John Blankenship, appearing at a construction site at 1822 San Pascual Street, said red tape and financial hurdles have ended his condo building years.
Paul Wellman

With some bitterness, condo developer John Blankenship declared to the City of Santa Barbara’s Planning Commission that he would not stand before them again. After 37 years in the business, Blankenship said that he was defeated not only by a declining market and the subprime loan crisis, but by a city permitting process that prevented him from profiting on his projects. It is the city’s loss, he added, because for the past couple of years Blankenship Construction has been one of the few still creating condos in the $600,000-$700,000 range-middle-class workforce housing, just like the city said it needs.

Blankenship said he has 29 such units scattered throughout the city that have gone through the entire permitting process but that he cannot afford to build, much less include the solar panels that he promised. He blamed the problem in large part on delays such as the “21 months and three redesigns” that staff had required for his four-unit condo project on San Andres Street, which was the subject before the Planning Commission when Blankenship delivered his speech on the afternoon of January 10. Costly delays; plus the $140,000 he had to spend on “sound studies, biological studies, archaeology and geology studies.” Blankenship particularly resented the fact that Councilmember Helene Schneider, on a “Touring with the Candidates” video during her recent campaign for re-election, posed in front of one of another Blankenship’s projects (though it wasn’t identified as such), a seven-unit complex at 1822 San Pascual,Street, the only workforce condos then under construction in the entire city. She said, “This is what we don’t need in Santa Barbara.”

Some of the project’s neighbors were on hand to object to Blankenship’s project at 1236 San Andres Street, adjacent to Bohnett Park, where four smallish condos would replace two 1920s redwood-framed craftsman bungalows. Immediately after the seven commissioners voted unanimously to approve Blankenship’s plans, he walked over to where the neighbors were sitting and said, “I’m not going to build it,” in a tone that was more accusatory than reassuring.

“It used to be worth it. An entitled property used to be worth money” – Hazel Blankenship

Just to be sure, the neighbors will now appeal to the City Council, though Blankenship and his wife, Hazel, continued to insist that they will not build, especially in light of the glut of low-end condos on the market in Santa Barbara: Currently 184 are comparable to those built by Blankenship. A few years ago these units were fetching up to $700,000; now they are going for $450,000. While city processes are not to blame for the slowdown in the housing market, said Hazel Blankenship, they are to blame for driving up such developer expenses as payment of the interest on the land loan to buy the property while waiting for the project to get approved. “It used to be worth it. An entitled property used to be worth money,” she said. In fact, the couple used to sell the properties after taking projects through the city process, as often as they would erect the building themselves.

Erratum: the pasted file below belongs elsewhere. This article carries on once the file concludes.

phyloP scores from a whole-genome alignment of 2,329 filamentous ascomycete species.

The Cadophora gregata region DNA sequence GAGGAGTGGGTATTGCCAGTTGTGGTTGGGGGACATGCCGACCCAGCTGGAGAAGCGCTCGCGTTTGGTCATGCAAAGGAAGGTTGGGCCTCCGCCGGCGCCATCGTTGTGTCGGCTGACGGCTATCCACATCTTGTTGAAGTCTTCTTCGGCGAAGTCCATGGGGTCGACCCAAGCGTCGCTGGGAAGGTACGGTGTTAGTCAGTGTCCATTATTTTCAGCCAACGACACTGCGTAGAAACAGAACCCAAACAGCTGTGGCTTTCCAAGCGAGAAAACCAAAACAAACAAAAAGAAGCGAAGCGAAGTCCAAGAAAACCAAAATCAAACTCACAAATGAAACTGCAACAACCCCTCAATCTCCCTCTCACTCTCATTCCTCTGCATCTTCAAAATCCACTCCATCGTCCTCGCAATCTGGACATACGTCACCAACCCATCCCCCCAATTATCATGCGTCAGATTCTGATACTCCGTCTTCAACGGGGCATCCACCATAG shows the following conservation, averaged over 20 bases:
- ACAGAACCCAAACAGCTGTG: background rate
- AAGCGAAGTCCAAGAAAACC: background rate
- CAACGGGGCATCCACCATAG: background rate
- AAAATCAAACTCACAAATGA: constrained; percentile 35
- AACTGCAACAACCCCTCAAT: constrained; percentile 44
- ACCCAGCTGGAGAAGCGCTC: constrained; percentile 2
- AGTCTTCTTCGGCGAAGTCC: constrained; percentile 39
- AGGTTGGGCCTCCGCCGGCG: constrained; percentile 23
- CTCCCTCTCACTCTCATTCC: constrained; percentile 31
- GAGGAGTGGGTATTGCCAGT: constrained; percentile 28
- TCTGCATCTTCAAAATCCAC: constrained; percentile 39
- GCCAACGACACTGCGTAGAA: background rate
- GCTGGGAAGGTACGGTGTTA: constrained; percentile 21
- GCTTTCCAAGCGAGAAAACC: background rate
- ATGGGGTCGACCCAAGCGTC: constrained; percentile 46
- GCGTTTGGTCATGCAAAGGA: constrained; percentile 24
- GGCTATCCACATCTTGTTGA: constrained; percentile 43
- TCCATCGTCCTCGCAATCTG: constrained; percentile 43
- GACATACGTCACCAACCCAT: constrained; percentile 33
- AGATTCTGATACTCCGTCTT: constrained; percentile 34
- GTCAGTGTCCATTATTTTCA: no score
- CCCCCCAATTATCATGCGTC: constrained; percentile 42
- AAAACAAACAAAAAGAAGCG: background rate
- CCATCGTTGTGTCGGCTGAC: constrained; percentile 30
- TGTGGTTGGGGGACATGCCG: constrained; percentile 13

Most of the buyers for their $600,000 condos were subprime borrowers, and although the last count shows a mere 41 homes in foreclosure in the City of Santa Barbara, compared to 450 in the Santa Maria and Lompoc area, the banks have stopped making those kinds of loans. Consequently nobody, said Hazel Blankenship, including herself and her husband, “has the nerve to try to build.”

Of course, not everybody mourns the fact that it is now a buyer’s housing market in Santa Barbara, following years of escalating prices. As for Schneider, she stood by her opposition to the seven-unit San Pascual project, which she criticized for its lack of internal gardens or other outdoor space, except for the driveways. “I don’t believe in cramming as many people as possible into as small a space as possible,” Schneider said.

It remains to be seen whether reduced housing prices will alleviate the disappearance of gardens, lead to an even more severe dearth of workforce housing, or both.


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